by instituDE, published on 22 April 2024


"Turkey Is In The Critical Junction: Modernize Customs Union With Rule of Law or Else" by Mehmet Demirbas, The Institute for Diplomacy and Economy 

On April 17, 2024, the Dutch parliament made a significant decision concerning Turkey. It urged the Dutch government to condition negotiations aimed at modernizing the customs union agreement between Turkey and the European Union. This resolution was prompted by Turkey's failure to adhere to the rulings of the European Court of Human Rights regarding Osman Kavala, Selahattin Demirtaş and others. Such actions underscore the mounting pressure within EU member states for Turkey to uphold democratic principles and the rule of law, particularly concerning human rights and judicial autonomy. 

The Erdogan government, victorious in the 2011 general elections, subsequently slowed down reform processes and even caused many reform packages, especially concerning public procurement legislation, to regress.

Although the Customs Union Agreement, in effect since January 1, 1996, has provided a significant boost to the Turkish economy and trade, it is not fully capable of meeting the needs of today's global economy and trade conditions. Especially clauses such as the exclusion of services trade, the exclusion of agricultural products, and the necessity for Turkey to negotiate separate free trade agreements with countries with which the European Union has already signed such agreements have rendered the agreement's applicability challenging.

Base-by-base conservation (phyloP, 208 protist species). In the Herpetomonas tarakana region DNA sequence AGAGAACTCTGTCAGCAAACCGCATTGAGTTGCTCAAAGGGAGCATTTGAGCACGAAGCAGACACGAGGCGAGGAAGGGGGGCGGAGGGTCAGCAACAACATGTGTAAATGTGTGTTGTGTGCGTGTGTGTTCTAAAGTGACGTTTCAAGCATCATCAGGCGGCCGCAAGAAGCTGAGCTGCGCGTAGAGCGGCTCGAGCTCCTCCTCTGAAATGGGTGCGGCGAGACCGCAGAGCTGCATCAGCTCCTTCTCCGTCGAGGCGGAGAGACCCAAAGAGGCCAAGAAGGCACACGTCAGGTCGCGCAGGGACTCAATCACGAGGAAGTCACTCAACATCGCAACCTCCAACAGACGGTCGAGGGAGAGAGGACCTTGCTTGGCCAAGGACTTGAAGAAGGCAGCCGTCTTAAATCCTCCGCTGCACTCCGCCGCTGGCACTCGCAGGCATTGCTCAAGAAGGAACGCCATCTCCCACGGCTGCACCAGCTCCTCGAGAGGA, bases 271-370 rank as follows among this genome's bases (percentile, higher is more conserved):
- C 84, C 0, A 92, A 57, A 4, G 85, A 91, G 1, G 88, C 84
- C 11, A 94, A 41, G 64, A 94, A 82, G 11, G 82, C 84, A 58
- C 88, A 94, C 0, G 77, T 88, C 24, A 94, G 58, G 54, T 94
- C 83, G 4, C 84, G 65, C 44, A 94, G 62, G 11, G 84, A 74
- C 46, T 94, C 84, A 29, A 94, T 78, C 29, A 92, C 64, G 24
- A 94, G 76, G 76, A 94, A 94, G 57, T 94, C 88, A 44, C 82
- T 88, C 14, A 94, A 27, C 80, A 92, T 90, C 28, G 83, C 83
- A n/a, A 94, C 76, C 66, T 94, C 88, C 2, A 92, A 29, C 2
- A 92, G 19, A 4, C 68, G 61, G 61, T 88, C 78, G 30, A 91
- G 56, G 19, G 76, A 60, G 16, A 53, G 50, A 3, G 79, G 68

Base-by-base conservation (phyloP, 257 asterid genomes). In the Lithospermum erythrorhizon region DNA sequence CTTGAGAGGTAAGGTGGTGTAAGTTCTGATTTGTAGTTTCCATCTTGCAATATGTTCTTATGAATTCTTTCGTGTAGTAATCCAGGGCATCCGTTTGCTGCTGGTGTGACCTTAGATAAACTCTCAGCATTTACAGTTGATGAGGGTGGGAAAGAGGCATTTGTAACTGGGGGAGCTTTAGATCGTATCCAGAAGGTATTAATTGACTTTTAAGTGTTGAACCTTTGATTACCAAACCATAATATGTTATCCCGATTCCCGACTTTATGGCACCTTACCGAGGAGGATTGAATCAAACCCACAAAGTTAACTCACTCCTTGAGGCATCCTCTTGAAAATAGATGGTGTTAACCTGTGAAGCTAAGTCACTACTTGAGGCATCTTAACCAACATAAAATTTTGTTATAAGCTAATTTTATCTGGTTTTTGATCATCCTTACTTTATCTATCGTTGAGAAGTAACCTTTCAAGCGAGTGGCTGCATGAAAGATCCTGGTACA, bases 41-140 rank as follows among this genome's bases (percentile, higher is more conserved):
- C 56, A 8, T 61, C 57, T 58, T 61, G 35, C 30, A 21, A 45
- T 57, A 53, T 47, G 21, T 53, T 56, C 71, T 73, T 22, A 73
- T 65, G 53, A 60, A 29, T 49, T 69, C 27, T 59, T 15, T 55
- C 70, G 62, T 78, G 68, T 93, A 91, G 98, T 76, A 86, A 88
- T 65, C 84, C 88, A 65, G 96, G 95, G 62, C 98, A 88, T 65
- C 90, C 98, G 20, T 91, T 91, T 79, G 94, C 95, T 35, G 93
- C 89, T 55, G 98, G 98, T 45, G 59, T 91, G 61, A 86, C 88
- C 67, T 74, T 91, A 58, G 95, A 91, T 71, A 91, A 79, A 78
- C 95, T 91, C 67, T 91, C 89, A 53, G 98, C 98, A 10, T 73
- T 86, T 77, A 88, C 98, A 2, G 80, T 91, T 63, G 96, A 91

By returning to the rule of law, implementing decisions of the European Court of Human Rights, and guaranteeing investor capital and property rights, Turkey can primarily achieve the modernization of the customs union agreement. This would actually mean a return to rational policies, exactly what Mehmet Şimşek desires, and it would pave the way for a more sustainable, structural economic development for Turkey. Otherwise, the Turkish economy, deprived of its sound economic policies and now a hub for money laundering, may become a new Venezuela, where millions of people have left for the their richer neighbors, in this case the EU countries.

"How trade became a battleground in Turkey-Israel ties" by Ylenia Gostoli, The New Arab

Last week, Turkey introduced restrictions on trade with Israel, announcing a list of 54 products whose export it will halt until Israel declares a ceasefire in Gaza, according to the trade ministry.

Turkey's official reason for introducing the trade measures is Israel's denial of its request to join air drops of humanitarian aid to the Gaza Strip.

Critics point out that trade restrictions don't mean an outright ban, and that it remains to be seen how companies will try to circumvent them.

Turkey's facilitation of crude oil exports from Azerbaijan to Israel through the Baku-Tbilisi-Ceyhan (BTC) pipeline continues, for example, with an investigative report recently highlighting the significant intertwining of civilian and military fuel supply chains.